One time, at the start of a gig, a friend of the singer's either felt compelled or was conscripted to introduce us. I don't remember all of his introduction -- it was funny, but lengthy, and I eventually cut him off, concerned no one had told him we had limited time for the set -- but I'll never forget the beginning: "These guys ... these guys are not my favorite band ..." It was funny, and it was said with love.
That's kind of how I feel when I look at today's set. These songs ... these songs are not my favorite songs ... but they're so much fun. Again I'm struck by how your 100th-favorite song by a band can be so much fun.
106. When I'm Sixty-Four (Sgt. Pepper's Lonely Hearts Club Band)
This song ... OK, enough of that. But my fondness for this song comes 75 percent from whatever they did to John's voice, and how the harmony of that line works. (George again gets a nice part.) The other quarter comes from how much my kid enjoys when it comes up during the Yellow Submarine film, but I promised myself I wouldn't overdo the personal-life shtick.
105. Good Morning Good Morning (Sgt. Pepper's Lonely Hearts Club Band)
It seems preposterous, but with the exception of John's voice when he's singing balls-out, I am unable to think of a Beatle 'sound' I enjoy more than the crunchy saxes. I know he wasn't fond of this song, but he was missing out. Damn lyrics aren't everything.
104. She's a Woman (Past Masters vol. I)
I'm not entirely sure what Paul's trying to do with his voical here; it never struck me when I listened to this song all the time 12 years ago, but it's kind of strange, isn't it? He must have been imitating someone.
103. We Can Work It Out (Past Masters vol. II)
This kind of marked the end of the transition from the early period to the middle period for me. I mean, first of all, it backed Day Tripper (in the UK; in the U.S., it was the A-side). Second, it was released in between Rubber Soul and Revolver. The only Rubber Soul single released in the U.S. after We Can Work It Out was Nowhere Man. And the next single was Paperback Writer/Rain, so clearly they were firmly into the middle by then. Not my favorite track, this, but it does mark the end of the early period, where the music sometimes had this infectious upbeat energy that I think it rarely if ever had again.
102. Ballad of John and Yoko (Past Masters vol. II)
I really have no idea why I like this song as much as I do. The part where John sings "Think!" is pretty awesome, though.
101. Baby It's You (Please Please Me)
John's vocal is meant to be tender but just sounds earnestly -- and endearingly -- goofy. Nice moment right at the end of the verse where they go all-out vocally. Doesn't have much to do with the Beatles, but Smith did a fascinating thing where they recreated that effect, but with the whole ensemble, not just the vocals. If anyone knows how I can get my hands on that track without buying the whole disc, hit me up.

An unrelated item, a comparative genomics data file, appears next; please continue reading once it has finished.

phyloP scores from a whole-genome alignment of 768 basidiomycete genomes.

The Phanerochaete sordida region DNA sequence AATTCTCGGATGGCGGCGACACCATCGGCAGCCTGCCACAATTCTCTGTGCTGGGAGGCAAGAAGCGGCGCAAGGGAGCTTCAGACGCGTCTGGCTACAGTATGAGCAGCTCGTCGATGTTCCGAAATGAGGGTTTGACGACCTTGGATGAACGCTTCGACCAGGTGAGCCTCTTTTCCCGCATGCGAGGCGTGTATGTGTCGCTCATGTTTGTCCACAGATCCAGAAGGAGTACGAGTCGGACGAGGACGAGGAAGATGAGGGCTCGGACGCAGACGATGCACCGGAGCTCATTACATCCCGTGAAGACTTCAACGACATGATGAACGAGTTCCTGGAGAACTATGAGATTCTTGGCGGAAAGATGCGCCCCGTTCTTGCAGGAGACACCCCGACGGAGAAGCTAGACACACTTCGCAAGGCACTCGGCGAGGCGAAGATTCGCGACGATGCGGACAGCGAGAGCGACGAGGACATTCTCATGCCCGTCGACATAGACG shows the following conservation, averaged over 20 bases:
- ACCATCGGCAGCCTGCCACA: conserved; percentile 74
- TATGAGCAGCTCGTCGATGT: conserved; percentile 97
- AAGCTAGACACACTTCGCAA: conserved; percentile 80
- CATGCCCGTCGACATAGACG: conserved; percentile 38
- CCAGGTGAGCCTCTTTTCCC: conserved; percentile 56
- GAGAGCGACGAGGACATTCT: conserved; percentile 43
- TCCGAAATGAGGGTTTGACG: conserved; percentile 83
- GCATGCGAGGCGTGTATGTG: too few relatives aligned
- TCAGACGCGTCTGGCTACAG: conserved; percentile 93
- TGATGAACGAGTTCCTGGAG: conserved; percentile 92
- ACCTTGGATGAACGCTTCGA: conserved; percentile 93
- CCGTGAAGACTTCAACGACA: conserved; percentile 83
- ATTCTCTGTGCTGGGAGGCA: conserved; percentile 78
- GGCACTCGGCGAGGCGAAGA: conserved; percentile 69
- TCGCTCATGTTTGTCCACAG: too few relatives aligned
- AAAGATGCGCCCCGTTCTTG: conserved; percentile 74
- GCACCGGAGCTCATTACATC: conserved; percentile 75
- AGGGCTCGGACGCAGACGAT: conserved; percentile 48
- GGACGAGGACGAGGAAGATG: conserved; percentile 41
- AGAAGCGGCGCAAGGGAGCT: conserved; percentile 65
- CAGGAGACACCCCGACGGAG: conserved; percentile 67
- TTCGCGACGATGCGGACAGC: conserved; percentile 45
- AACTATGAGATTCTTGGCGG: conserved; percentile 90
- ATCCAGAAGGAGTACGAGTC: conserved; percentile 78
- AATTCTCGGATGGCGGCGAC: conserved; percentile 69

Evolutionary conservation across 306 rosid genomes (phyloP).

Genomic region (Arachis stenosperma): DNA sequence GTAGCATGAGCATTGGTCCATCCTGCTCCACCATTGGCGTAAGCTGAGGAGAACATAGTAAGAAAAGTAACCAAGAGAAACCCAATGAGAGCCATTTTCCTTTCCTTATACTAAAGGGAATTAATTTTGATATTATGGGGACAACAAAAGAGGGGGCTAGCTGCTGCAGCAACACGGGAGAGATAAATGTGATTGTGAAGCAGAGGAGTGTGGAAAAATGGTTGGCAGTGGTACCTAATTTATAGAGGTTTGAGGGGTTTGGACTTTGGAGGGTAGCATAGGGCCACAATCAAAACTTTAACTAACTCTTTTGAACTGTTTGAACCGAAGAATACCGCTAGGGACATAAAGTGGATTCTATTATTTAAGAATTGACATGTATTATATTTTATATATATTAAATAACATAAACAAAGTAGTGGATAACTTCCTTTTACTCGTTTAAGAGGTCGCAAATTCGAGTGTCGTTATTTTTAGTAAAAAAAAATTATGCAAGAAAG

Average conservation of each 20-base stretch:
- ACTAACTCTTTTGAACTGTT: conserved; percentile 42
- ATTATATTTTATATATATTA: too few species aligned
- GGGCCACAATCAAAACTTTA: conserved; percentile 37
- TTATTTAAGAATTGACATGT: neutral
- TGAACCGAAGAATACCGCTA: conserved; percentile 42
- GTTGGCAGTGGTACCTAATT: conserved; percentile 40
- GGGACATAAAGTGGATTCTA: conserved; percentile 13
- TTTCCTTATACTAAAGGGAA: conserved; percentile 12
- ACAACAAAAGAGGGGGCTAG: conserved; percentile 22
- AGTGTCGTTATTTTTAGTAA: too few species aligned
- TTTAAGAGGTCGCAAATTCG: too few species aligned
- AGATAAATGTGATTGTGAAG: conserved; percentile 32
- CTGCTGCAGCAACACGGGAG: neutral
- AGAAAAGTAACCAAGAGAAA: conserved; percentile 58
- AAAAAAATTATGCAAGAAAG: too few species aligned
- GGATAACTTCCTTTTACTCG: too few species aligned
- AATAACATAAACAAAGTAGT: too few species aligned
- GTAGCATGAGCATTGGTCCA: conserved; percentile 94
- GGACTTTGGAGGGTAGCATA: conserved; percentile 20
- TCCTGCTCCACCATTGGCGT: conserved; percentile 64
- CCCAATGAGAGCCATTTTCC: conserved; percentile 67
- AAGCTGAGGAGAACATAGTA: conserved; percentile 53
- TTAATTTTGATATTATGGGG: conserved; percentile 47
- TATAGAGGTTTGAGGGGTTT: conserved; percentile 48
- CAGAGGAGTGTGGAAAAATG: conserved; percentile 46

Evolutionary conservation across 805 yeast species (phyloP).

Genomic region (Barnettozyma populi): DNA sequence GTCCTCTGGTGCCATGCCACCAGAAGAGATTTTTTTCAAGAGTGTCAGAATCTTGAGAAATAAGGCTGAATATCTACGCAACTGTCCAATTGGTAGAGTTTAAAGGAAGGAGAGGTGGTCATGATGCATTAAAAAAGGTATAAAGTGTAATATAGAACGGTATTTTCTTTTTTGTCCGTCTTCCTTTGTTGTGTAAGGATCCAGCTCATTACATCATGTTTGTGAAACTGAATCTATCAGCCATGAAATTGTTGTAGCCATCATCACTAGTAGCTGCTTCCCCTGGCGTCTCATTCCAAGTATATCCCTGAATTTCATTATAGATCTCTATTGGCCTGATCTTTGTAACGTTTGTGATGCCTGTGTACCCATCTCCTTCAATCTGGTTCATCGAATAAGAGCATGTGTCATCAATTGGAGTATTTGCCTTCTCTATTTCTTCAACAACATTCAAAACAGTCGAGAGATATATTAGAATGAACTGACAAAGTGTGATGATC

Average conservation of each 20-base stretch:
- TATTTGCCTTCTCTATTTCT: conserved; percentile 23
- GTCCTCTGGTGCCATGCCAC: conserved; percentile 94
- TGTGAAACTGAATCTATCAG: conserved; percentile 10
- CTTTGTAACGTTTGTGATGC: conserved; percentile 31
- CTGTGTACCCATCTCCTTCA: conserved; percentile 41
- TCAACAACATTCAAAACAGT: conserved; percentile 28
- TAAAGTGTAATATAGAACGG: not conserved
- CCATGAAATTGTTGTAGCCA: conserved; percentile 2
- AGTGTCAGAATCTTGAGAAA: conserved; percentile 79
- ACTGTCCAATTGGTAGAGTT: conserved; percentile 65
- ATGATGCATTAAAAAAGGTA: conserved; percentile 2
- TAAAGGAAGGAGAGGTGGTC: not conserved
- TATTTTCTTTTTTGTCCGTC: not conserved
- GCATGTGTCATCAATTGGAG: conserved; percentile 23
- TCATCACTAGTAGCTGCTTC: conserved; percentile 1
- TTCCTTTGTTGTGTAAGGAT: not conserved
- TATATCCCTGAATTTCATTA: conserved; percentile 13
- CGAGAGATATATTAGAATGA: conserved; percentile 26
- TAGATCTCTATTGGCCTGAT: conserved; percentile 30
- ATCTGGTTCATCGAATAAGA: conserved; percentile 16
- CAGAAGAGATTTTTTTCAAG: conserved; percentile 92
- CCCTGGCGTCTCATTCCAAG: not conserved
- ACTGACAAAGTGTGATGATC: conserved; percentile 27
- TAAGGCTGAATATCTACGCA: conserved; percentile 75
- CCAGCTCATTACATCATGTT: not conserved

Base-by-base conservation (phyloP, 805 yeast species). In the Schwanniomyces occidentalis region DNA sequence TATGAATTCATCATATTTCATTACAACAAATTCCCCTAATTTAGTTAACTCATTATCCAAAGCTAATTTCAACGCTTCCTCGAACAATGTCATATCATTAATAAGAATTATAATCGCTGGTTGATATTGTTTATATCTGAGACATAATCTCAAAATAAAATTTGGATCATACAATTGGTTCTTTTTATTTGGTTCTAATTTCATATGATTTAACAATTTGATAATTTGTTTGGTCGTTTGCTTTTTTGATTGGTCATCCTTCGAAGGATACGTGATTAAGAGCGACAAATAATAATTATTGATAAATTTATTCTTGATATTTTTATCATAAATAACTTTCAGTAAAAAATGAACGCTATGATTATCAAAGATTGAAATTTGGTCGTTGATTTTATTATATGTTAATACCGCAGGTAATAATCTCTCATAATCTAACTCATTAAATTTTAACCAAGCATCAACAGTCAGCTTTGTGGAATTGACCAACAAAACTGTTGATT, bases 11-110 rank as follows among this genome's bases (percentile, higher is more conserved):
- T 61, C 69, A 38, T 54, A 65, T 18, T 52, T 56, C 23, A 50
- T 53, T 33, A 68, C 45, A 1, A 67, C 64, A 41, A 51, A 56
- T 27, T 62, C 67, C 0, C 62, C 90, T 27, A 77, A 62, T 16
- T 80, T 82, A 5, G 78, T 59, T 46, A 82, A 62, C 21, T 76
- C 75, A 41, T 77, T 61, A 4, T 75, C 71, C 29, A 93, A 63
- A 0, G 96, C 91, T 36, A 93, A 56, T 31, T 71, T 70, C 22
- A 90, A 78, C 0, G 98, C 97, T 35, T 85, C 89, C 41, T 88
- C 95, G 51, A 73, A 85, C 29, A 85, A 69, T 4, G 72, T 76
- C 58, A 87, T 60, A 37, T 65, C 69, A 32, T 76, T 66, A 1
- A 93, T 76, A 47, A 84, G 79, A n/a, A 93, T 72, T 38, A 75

100. I Want to Hold Your Hand (Past Masters vol. I)
More fun, and a big breakthrough, of course, but this song hasn't been the same for me since high school, when a band I was in would play "Just What I Needed" by the Cars and it turned out to have the same progression in the verse. That wasn't the problem, though; the problem was that our singer, who otherwise did a fine job, sounded like Henry Kissinger when he sang that song. (No bet on what I sounded like playing guitar.) So now that Bminor-y chord that's the fourth and eighth lines of the verse (in I Want to Hold Your Hand) saps some of the appeal of the song. Probably you had to be there. If my 100th-favorite song wasn't going to be one I loved, I'm glad it could be one so iconic. Because, you know, the Beatles still desperately need me to make their case for them.
99. Blue Jay Way (Magical Mystery Tour)
I might have overrated this; I'm into it right now.
98. Magical Mystery Tour (Magical Mystery Tour)
The album is uneven as anything, and we won't even talk about the film, but the song goes to some nice places. Has it been established who's singing the first verse? Sounds like Ringo and John together to me.
97. Sgt. Pepper's Lonely Hearts Club Band (Reprise) (Sgt. Pepper's Lonely Hearts Club Band)
I really like Paul's vocal here; it makes this song much more interesting than it deserves to be. The thought and effort are apparent.
96. Helter Skelter (The Beatles)
This song moved around the rankings some before settling here. Doesn't benefit from repeated listens, but you have to respect the things that gave it such impact the first time you heard it. I didn't like Paul's late screamers much, or his screaming on the later songs, but he's great here. And the riff in the chorus is aces, the guitar sound prefiguring AC/DC by seven years.
95. I'm Down (Past Masters vol. I)
I normally don't go in for 12-bar blues unless Hendrix is involved, but a fun track. There's something about the lead vocal that's not perfect, and it's cute. And John's playing the organ with his elbow ... what evokes the fun period better?
94. Blackbird (The Beatles)
I mean, sure, I like the song. But can we all admit that this wasn't his best vocal performance?
93. Glass Onion (The Beatles)
Great use of strings. My take, unless I stole it from the original countdown guy: John was trying to talk people into taking his lyrics less seriously. I love "Listen to me." Oops; I just checked, and I did steal that from the first countdown guy, although he researched his piece, so he might have gotten it from someone else. Kind of like the Beatles!
92. Bad Boy (Past Masters vol. I)
Discovered this late, and never lost the sense memory of hearing for the first time this or any other song where John sings like this.
* * *
Tomorrow's set should see some genuine affection creeping in, after we dispense with a couple more songs that many others love but I just like.
Karma Comes For the Archbishop
3 weeks ago